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Meet Alan Tse of Cross Campus; Cureativ in Pasadena

Today we’d like to introduce you to Alan Tse.

Alan, can you briefly walk us through your story – how you started and how you got to where you are today.
I currently have two roles – I am the Senior Campus Manager at Cross Campus Pasadena and the Founder of a conference production company called Cureativ.

I graduated with a degree from NYU in Hospitality / Hotel Management and got a job after college producing conferences in the biotech / pharmaceutical industry. I worked there for a couple of years, learning everything I could about conference production and how a small company operates. I enjoyed producing conferences, but I found a lot of flaws in the way the company was run and the strategy of the product. Like most budding entrepreneurs, I developed the itch to try and see if I could do things better than how the company was doing it. I started to question the process, the management strategy, and whether or not the product was viable in the market. I knew that I needed to move on at some point so I could scratch this itch and see for myself if I could create something better.

I eventually transitioned into contract work where I was able to enjoy the remote work life for a little bit. Around this time, I took the leap of faith and started to work on my first event. The event was a conference discussing the issues and trends in the cannabis industry, which at the time was the only thing like it in LA. Doing my own event for the first time was exciting but also extremely stressful. When you’re on your own, you have to take on the responsibility of every department in your company and learn how to do all of it well. And to add a layer of stress, people were not buying tickets to the event initially, which was very scary. I had a lot of thoughts running through my head at the time: Am I doing this all wrong? Did I pick a topic that’s not going to work out at all? What if I’m just not cut out to do all of this on my own?

I was already committed to finishing the event so I continued to push on. I decided to give out a good amount of free tickets to people who asked just to start filling up the seats and not feel like a complete failure. But on the week of, a huge flood of people started buying tickets out of the blue and on event day we had a line of people at the door looking to pay in cash. We actually ended up selling out all the spots! I had never seen anything like it before; that last week was a rollercoaster of emotions.

Needless to say, the first event was a great launching point and my company, Cureativ, was born. Cureativ’s name comes from the words creative and curation put together. The idea is that while we are primarily curating content for the event, we are also thinking critically and creatively about the experience we are putting together and how people can best draw value from it. With this momentum I continued on to create our second event. This time, I focused on the digital currency / block chain industry, which at the time, was the first professional conference in LA on this subject matter. This was when bitcoin was only $200!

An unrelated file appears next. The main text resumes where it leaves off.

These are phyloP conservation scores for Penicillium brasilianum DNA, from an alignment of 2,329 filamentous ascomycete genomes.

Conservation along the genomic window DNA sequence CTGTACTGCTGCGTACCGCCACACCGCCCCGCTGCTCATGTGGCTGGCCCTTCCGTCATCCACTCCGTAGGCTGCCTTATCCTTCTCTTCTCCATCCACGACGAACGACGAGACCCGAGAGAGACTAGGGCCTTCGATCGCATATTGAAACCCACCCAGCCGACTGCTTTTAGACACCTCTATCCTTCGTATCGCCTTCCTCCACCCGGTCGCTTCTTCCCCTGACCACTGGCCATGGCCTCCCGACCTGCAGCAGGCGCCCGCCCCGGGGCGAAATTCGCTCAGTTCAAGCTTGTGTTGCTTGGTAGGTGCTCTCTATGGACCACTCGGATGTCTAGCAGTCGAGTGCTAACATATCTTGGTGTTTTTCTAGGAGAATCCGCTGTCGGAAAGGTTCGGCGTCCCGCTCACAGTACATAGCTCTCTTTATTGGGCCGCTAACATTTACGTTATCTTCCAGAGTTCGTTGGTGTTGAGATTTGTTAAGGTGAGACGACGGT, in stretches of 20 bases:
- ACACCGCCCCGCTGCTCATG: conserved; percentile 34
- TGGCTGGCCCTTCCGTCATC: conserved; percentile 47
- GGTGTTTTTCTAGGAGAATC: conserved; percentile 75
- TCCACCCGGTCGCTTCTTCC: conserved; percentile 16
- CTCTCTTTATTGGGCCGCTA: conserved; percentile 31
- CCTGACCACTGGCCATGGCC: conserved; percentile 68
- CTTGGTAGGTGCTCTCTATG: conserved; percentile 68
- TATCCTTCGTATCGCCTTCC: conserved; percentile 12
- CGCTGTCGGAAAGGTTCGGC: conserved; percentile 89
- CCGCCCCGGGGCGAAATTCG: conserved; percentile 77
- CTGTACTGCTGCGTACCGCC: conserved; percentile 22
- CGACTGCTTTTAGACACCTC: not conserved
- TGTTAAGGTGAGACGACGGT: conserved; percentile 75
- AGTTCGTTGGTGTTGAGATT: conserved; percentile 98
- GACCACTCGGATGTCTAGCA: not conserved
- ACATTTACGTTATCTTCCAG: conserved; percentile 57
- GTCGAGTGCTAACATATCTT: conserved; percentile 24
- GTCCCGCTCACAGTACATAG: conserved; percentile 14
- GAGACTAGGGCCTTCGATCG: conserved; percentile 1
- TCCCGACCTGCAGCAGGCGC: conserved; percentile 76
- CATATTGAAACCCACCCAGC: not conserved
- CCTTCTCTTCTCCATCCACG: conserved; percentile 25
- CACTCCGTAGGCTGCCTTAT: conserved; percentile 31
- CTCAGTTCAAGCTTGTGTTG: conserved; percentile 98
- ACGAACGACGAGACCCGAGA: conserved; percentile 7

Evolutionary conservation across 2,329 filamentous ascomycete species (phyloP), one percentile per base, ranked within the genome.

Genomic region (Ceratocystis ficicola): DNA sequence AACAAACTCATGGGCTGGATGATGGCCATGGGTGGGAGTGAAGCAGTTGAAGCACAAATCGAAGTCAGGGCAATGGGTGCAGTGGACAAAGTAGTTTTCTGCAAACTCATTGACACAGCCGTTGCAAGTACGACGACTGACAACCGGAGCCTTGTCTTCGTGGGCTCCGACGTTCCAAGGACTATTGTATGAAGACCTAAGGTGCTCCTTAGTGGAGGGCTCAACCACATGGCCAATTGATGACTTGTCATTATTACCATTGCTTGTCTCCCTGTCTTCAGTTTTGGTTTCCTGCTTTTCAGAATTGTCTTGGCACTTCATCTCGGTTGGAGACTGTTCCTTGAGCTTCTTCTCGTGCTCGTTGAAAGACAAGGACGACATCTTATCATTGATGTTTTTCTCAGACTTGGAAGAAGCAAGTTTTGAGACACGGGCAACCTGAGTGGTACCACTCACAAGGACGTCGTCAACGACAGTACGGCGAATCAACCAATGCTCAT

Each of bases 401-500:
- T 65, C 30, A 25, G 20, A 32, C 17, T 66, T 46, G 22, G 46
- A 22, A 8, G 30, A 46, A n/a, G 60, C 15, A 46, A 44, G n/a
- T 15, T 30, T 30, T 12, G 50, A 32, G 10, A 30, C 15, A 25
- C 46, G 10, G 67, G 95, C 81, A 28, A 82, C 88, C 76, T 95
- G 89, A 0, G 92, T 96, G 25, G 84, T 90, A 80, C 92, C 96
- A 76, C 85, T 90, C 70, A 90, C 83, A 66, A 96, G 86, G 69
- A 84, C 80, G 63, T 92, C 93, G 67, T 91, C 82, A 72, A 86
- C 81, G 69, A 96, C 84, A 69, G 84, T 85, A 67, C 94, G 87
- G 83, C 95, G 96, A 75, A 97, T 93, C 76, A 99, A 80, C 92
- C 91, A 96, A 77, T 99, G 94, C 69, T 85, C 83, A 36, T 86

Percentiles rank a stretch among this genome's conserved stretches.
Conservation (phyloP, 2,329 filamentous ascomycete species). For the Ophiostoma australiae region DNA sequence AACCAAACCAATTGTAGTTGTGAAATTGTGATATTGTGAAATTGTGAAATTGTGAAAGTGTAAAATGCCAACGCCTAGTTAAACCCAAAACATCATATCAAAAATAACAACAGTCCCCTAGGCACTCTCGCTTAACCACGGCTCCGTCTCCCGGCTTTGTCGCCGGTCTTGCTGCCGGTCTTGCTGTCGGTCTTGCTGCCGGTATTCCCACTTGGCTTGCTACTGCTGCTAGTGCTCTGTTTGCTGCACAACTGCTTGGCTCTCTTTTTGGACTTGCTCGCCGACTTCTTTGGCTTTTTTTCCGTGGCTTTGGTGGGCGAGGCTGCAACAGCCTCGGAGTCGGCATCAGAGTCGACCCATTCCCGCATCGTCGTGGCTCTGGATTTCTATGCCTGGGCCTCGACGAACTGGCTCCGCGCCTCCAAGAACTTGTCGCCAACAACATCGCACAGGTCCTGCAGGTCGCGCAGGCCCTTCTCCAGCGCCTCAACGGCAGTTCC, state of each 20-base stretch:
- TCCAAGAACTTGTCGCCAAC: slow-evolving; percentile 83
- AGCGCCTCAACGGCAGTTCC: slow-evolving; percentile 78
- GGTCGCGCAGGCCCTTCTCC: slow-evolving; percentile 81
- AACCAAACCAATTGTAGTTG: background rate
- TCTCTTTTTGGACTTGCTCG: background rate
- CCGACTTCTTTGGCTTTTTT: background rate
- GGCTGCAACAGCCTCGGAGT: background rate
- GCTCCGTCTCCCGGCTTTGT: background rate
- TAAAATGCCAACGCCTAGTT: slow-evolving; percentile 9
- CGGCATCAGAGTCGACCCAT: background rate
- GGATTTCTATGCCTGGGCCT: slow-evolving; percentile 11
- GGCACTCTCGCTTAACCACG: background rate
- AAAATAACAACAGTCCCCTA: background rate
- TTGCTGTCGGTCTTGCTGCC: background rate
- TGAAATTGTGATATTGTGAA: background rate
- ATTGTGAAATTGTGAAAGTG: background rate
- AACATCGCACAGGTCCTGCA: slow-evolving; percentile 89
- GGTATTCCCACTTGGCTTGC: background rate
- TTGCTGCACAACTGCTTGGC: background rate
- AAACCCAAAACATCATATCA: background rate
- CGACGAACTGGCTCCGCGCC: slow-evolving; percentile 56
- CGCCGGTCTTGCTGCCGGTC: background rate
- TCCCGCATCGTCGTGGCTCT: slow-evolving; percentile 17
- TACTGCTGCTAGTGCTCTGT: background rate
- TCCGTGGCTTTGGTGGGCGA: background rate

While I was working on Cureativ, I was also attending a number of events in the LA area to network and learn about new technology trends. I met one of the founders of Cross Campus at an event held at the Pasadena location. After learning that they were hiring, I was immediately interested in the role because it combined both the experiences of my new entrepreneurial journey and my background in the hospitality field.

I started working for Cross Campus Pasadena 3 years ago as an Associate Manager. I later became the main Campus Manager, a role that I’ve maintained until now. At the time that I started working at Cross Campus Pasadena, the location was newly launched as the second location of the brand and the first coworking space of its kind in Pasadena. We were focused on building the foundations for the entrepreneurial and startup community in Pasadena, and growing it to where it is now. I’ve been very grateful and fortunate to have the opportunity to meet so many great people coming through our doors looking to build something and learn about their entrepreneurial stories. As an LA local from the San Gabriel Valley, it’s been very exciting to watch how much the community has evolved in the last 3 years and be an involved in its growth.

Overall, has it been relatively smooth? If not, what were some of the struggles along the way?
Speaking mainly on the company that I started – definitely not! When you’re starting something you’re always going to feel like you don’t have any money so you got to learn to budget and work out deals and partnerships and be creative with it. I started the company and our first event with $0 and just did my best to figure it all out. In the events world, it’s incredibly stressful when you just don’t know what the end result is going to be until the very last second of the event and you’re saying thank you to all of the attendees. Almost always, your expectations are not going to meet the reality of things and you just have to be prepared for all kinds of outcomes.

The biggest lesson I learned along the journey is to make sure you work with and trust the right people. When I was first starting out, I would meet a lot of people who could get behind your idea and tell you they want to help you out. But as we all know, it’s very easy to talk about the things you’re going to do, and much harder to actually do them. After some time, you’ll start to learn about people’s true motives and values, and you’ll see that they are much different than yours.

Working with someone on a founder level is a committed relationship. You really need to “date” for a little bit before you can start doing business together and share your time and resources. When it comes to business, it’s always going to be about money, and people have different ideas about what they want to do with it.